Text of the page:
Not All Benefits Plan Audits are Alike

Large and mid-sized companies with self-funded medical plans aim to provide excellent health care for their employees. But they also need to manage costs carefully. Accurate claims administration is a must to accomplish both objectives – and only outstanding medical benefits plan auditing can confirm it is happening consistently. It's why a 100-percent audit that covers every claim is such an imperative. There is no other way to evaluate plan performance that is as accurate or insightful. Anyone in a benefits management or financial oversight role understands the value of a thorough audit.

In the early days of benefits plan auditing and for many years after that, audits covering only a random sample of claims were the standard. They added value in some ways but had drawbacks as management tools because of what they missed. There was also a lengthy review process that followed. It ate up valuable time that could have been better spent on other things. Claims administrators became accustomed to the random sample method, and complacency developed. At the same time, medical costs continued to skyrocket, and companies with self-funded plans had their budgets strained.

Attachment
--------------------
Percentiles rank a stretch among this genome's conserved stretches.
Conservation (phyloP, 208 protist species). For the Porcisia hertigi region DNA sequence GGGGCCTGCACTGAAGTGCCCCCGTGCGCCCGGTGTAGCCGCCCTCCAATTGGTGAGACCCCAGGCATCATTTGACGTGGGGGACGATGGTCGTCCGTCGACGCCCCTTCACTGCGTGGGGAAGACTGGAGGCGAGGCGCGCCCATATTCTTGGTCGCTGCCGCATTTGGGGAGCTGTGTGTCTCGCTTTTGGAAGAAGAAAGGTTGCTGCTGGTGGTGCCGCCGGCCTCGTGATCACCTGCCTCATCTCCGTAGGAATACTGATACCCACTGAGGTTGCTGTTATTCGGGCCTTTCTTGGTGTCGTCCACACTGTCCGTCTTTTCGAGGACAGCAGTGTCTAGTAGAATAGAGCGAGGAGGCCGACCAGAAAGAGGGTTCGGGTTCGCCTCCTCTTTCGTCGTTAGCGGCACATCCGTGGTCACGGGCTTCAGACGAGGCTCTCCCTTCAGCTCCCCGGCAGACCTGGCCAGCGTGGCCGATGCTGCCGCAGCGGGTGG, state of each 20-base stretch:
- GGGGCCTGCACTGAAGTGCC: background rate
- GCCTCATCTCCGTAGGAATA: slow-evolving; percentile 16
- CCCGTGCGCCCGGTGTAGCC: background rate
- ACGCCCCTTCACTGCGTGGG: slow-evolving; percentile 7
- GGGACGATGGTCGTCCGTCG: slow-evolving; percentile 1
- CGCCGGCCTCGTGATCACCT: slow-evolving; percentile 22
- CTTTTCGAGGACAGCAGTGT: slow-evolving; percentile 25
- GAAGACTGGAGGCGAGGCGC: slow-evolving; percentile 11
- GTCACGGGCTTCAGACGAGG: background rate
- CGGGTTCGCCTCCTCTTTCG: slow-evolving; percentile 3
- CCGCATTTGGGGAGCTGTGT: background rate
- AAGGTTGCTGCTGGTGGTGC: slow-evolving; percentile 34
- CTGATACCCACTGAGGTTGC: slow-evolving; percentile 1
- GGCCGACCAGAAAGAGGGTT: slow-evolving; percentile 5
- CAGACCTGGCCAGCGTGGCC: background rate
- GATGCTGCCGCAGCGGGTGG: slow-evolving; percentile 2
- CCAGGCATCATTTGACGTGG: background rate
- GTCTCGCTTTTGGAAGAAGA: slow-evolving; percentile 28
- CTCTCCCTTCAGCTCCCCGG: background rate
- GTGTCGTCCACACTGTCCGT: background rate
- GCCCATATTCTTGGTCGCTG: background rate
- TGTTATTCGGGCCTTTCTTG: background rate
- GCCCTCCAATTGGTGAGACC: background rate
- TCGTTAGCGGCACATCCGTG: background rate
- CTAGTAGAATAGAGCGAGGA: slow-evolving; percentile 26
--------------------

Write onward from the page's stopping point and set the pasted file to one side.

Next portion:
In time, advances in computer technology made it possible for the best benefits plan auditors to begin perfecting a better method. There were several concurrent goals: improving accuracy, saving time, and improving the data gathered so that it could be used to improve plan performance. The result was the medical benefits plan auditing that reviewed every claim followed up by a manual review to improve accuracy further. As millions of claims have been audited with this more effective method, the value of claims auditing has grown exponentially. It reduces costs and serves employees better.

Many well-managed companies today expect a 100-percent audit of their medical claims, and the same can be done for other benefits plans. Employees are well-served, and costs are managed more effectively. When presented well, audit data can lead to structural changes in claims administration that yield cost savings and plan performance improvements for years to come. No random-sample audit can match the results of a 100-percent claims audit. As technology and methods continue to improve, the amount of time and resources required for 100-percent audits continue to decrease.

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